A snapshot of a key brain receptor in action might advance the understanding of disease processes in Huntington’s disease and allow scientists to identify new treatments, researchers at Columbia University Medical Center (CUMC) hope.
Their work, published in the journal Nature, describes how the neurotransmitter glutamate binds to one of its receptors, called AMPA, in a three-dimensional view.
Glutamate is the most common signaling molecule in the brain, and is crucial for activities such as thinking, learning, and memory.
“With our new findings, we can now, for the first time, visualize how the neurotransmitter glutamate opens glutamate receptor ion channels,” Alexander Sobolevsky, PhD, associate professor of biochemistry and molecular biophysics at Columbia and the senior author of the study, said in a press release.
Titled “Channel opening and gating mechanism in AMPA-subtype glutamate receptors,” the study is yet another advance in the research of this important receptor. The team had previously pictured the receptor alone or together with other factors that control the speed and strength of synapses — the connections between neurons.
To get this snapshot of the receptor, the team used what is known as cryo-electron microscopy. The method, which employs a very high-resolution microscope, captures a large number of two-dimensional images from different angles. These are then combined in the computer to form a 3D image.
But the team also had to freeze AMPA in an active state to allow for the imaging. AMPA is a protein that acts like a pore to allow ions through. These processes, are, however, extremely rapid as the receptor is involved in fast brain processes. A receptor can open and close in less than a millisecond.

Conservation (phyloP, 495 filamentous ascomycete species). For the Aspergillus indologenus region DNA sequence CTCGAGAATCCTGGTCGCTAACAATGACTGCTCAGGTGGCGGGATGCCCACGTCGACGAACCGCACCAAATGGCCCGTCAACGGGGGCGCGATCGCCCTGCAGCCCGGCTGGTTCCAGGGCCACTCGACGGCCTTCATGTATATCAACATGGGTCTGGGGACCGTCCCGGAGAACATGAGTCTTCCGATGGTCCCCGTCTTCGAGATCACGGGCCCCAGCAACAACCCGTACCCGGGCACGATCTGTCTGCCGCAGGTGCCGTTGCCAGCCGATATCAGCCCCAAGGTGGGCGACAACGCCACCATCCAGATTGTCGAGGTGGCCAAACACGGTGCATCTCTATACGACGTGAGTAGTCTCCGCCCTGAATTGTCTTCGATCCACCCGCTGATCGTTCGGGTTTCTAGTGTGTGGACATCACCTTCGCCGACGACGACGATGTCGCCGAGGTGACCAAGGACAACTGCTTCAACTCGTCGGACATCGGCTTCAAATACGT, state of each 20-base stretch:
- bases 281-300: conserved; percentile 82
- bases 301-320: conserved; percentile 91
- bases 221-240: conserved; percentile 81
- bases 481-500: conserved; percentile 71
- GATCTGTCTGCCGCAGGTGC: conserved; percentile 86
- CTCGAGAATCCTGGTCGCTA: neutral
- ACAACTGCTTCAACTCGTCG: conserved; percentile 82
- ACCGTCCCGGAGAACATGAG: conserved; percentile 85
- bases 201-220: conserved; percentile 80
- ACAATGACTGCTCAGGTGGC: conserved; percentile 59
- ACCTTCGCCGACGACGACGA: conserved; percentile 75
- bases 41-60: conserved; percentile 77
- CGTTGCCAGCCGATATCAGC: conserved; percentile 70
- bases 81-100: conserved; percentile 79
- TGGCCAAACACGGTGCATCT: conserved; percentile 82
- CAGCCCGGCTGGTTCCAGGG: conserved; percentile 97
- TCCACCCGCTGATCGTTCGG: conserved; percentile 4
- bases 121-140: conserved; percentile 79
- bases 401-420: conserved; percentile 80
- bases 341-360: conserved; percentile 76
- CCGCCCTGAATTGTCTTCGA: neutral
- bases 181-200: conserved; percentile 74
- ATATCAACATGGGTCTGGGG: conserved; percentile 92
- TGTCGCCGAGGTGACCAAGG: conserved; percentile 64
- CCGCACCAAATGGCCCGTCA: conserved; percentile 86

Researchers connected the AMPA receptor to another protein that forced the channel open.
Their images show that when glutamate is present, the pore opens up and widens its diameter to let the positively charged ions through. A special lining inside the pore channel aids the ions on their way into the cell.
“These new fundamental discoveries have implications for our understanding of neurotransmission by glutamate, our brain’s major neurotransmitter,” said Edward C. Twomey, a PhD candidate at CUMC and first author of the paper.
“Understanding these processes will impact future studies on glutamate receptor signaling in neurodegenerative diseases as well as drug design,” Twomey said.
These types of molecular insights are crucial when designing drugs that target a specific receptor, such as AMPA.
But Huntington’s disease researchers are by no means the only ones to benefit from these findings. Since glutamate signaling is so important in the brain, other neurodegenerative conditions — and also acute issues such as brain trauma or psychiatric diseases such as schizophrenia or depression — are also influenced by AMPA signaling.
“This is the fundamental process that directly affects learning and memory, and finding its structural determinants has been the primary goal of molecular neuroscience since the ’90s,” Sobolevsky said.